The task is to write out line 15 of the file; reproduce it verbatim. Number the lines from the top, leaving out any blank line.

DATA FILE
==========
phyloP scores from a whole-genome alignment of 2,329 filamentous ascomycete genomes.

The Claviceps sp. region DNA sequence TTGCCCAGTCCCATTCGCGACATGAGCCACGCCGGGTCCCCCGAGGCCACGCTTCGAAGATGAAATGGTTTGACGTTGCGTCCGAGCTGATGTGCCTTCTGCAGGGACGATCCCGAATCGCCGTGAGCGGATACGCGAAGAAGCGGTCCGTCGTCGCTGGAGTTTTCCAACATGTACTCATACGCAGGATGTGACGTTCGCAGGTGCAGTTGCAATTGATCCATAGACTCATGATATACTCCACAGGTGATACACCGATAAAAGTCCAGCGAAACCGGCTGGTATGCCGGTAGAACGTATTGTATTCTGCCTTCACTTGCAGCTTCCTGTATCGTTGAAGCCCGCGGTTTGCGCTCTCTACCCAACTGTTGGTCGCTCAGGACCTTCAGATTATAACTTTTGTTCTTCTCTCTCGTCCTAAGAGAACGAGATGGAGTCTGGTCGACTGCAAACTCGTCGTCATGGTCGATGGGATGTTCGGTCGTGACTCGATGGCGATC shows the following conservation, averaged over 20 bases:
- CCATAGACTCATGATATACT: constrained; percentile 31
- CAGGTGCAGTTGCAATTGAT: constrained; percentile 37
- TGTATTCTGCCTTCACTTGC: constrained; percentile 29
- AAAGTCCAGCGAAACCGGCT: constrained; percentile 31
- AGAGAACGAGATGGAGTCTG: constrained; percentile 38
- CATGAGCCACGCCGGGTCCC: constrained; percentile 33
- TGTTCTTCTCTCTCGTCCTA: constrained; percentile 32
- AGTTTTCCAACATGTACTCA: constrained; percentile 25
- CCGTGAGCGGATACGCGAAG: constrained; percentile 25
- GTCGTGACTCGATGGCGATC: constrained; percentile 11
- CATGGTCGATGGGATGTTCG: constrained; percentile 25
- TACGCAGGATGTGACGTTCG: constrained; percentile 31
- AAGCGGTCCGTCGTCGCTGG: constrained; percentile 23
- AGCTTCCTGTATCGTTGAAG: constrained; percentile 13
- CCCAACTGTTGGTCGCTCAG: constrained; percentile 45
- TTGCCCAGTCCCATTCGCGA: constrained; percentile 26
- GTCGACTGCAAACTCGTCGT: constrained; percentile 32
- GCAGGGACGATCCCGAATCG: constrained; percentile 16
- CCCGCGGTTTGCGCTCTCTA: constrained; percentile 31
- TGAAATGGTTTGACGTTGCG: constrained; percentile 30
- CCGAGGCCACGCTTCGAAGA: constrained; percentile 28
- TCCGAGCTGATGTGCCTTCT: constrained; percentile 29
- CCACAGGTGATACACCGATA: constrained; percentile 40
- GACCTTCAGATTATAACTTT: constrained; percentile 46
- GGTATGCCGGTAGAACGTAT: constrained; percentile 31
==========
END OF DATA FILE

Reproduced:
- AAGCGGTCCGTCGTCGCTGG: constrained; percentile 23